I’ve been reading a lot this year and having a blast with it. I’ll surpass my Goodreads goal of 15 books this year, and next year I’ll be setting a higher goal. I wanted to run through some of the books I’ve been reading this year, in case you might fancy something new to read yourself.
I do try to avoid spoilers, but read at your own discretion.
All the Lovers in the Night — Mieko Kawakami
Mieko Kawakami’s All the Lovers in the Night, published by Picador books, is a gem. Kawakami has such a beautiful and descriptive way of writing, and it sucked me in. I saw a lot of myself in our protagonist, Fuyuko, and have similarly spent many nights pouring over editing and writing, preferring my own company, and learned how to enjoy alcohol, alone, in my own time — don’t worry, I don’t even drink on a weekly basis, and when I do, it is not very much!
I loved this book and I wasn’t sure how it was going to end, and although I didn’t expect the ending I got, I’m glad it’s the one that happened. I loved Fuyuko’s personal growth, and it reinforces the hope that I have that life can get better, and we can become better people. I also got to see Mieko Kawakami talk about her novel at Foyles, which was a pleasure to see.
Klara and the Sun — Kazuo Ishiguro
I did a disservice to myself by not getting to this sooner. Kazuo Ishiguro’s Klara and the Sun, published by Faber and Faber, is a book I knew I’d love. I adore works that explore the human rights of AI, and how humanity can so wildly differ in how they approach AI that looks and acts human, but is not human.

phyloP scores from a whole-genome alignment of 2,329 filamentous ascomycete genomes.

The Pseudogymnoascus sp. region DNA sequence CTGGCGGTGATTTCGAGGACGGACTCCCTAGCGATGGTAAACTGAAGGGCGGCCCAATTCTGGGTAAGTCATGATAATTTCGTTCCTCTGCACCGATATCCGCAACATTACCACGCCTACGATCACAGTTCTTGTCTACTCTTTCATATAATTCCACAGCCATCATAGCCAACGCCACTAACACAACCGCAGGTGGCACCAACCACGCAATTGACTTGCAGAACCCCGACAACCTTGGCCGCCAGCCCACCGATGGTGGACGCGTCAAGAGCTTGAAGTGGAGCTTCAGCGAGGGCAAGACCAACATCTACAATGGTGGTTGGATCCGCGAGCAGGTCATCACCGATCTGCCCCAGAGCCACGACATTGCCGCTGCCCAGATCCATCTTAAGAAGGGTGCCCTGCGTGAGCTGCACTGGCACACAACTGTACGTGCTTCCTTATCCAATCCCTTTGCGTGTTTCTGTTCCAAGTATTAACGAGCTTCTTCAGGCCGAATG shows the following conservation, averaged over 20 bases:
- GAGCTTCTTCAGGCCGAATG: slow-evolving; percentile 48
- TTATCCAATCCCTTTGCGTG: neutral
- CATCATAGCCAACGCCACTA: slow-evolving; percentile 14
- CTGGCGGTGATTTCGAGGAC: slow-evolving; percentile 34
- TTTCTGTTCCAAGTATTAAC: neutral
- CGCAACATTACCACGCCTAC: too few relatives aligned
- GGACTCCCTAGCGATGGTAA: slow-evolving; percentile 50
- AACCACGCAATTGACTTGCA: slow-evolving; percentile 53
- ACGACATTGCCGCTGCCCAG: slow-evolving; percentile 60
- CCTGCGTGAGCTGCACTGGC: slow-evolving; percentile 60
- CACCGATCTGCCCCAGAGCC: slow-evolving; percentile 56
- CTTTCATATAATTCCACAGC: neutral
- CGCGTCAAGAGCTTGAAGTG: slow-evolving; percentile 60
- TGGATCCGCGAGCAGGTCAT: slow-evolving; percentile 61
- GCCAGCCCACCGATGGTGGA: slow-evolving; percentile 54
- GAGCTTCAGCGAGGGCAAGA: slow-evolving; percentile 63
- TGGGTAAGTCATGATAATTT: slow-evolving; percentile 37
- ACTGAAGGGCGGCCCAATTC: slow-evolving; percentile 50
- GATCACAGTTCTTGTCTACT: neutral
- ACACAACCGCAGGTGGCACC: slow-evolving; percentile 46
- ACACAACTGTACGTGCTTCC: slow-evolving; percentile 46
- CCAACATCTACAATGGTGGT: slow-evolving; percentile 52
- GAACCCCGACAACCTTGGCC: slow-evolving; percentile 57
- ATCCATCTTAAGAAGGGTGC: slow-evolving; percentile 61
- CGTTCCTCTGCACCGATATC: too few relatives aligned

Our protagonist, Klara, is a delight, and I simply wanted to sit with her and answer whatever questions she had to become the best Artificial Friend to her new friend Josie. I did find myself becoming increasingly angry with many of the humans in this novel, many of which did not treat Klara or other AI nearly as well as they should have, and I feel Klara deserved better. Klara is great.
Cursed Bunny — Bora Chung
I loved most of the short stories in Bora Chung’s Cursed Bunny, with only two of them being ones that I didn’t quite enjoy. It’s worth pointing out that if you’re going to read this, the short story Snare covers many sickening topics that might act as a trigger for you — it dealt with several topics I don’t enjoy in media, and in such a short span of time, but I can’t deny that it had me hooked still.
My favourite stories were the more supernatural ones, the weird and obscure, rather than the ones that felt like they were grounded a bit more in realism. Regardless, I’m eager to see more of Chung’s work localised, and I’m happy I decided to give this one a go.
I Who Have Never Known Men — Jacqueline Harpman
Jacqueline Harpman’s I Who Have Never Known Men, where do I begin? It’s a hard one to talk about without spoiling it, and it’s such a brief read I encourage you to check out. Set in a world without men, and women who have been detained for no reason they’re aware of, this story follows a small group of women who somehow escape and are able to see the outside world — some of who are seeing it for the first time.